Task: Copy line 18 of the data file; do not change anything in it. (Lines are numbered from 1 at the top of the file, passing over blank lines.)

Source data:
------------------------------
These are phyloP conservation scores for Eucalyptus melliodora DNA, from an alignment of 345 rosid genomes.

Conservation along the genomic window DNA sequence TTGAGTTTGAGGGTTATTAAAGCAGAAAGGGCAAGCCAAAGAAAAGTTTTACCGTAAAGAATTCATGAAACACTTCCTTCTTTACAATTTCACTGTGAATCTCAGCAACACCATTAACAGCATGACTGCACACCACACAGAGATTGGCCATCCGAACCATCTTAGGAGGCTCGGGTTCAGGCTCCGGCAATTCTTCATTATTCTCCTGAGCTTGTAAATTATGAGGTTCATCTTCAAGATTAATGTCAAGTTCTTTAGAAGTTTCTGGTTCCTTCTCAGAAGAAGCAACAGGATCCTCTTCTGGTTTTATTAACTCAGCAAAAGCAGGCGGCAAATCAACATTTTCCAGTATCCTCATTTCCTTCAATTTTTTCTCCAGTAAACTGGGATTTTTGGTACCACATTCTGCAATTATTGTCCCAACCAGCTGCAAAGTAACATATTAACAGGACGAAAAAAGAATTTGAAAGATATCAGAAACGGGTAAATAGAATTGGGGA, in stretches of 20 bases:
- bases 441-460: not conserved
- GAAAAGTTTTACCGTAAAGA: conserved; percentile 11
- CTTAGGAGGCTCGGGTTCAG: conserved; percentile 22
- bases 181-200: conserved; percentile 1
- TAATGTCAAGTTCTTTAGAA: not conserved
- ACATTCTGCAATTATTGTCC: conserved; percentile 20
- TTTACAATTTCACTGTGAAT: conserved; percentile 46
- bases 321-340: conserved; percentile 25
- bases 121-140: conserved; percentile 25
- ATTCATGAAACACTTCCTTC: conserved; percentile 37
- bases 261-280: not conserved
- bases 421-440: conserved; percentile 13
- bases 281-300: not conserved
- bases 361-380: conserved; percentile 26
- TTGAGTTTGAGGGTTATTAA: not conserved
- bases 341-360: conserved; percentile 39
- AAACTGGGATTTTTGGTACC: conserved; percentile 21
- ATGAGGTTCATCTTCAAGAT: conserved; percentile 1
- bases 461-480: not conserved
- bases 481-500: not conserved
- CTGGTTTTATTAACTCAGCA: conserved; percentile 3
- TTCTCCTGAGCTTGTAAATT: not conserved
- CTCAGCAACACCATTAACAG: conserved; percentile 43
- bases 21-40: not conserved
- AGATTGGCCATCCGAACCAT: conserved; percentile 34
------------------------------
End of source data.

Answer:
- bases 341-360: conserved; percentile 39